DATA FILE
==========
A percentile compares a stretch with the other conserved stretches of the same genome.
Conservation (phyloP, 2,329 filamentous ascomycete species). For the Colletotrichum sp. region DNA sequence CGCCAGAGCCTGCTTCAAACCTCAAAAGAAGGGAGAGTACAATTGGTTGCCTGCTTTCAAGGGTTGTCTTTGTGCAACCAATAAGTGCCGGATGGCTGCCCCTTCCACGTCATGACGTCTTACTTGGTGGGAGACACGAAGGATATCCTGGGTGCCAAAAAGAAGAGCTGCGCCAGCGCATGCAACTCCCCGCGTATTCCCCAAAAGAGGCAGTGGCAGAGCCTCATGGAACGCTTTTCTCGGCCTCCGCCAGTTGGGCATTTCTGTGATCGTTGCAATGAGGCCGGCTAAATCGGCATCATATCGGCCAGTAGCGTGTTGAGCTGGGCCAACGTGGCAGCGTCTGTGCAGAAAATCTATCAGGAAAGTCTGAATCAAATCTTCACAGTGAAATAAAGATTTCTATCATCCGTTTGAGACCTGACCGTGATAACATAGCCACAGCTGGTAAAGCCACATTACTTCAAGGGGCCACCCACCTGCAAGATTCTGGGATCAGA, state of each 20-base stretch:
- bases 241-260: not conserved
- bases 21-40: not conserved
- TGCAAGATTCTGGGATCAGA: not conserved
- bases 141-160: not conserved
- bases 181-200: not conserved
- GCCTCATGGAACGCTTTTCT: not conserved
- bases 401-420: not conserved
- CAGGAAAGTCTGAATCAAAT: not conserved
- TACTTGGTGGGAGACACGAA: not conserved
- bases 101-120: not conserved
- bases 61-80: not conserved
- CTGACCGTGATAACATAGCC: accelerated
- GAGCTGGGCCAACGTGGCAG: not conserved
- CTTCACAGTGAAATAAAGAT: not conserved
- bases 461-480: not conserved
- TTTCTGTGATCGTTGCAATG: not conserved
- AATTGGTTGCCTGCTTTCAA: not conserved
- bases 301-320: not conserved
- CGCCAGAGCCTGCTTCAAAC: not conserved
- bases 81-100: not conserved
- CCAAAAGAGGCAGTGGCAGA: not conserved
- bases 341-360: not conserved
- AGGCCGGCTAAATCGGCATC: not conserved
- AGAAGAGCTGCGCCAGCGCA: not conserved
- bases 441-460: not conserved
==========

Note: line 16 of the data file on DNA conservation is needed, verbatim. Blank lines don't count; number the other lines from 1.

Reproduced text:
- CTTCACAGTGAAATAAAGAT: not conserved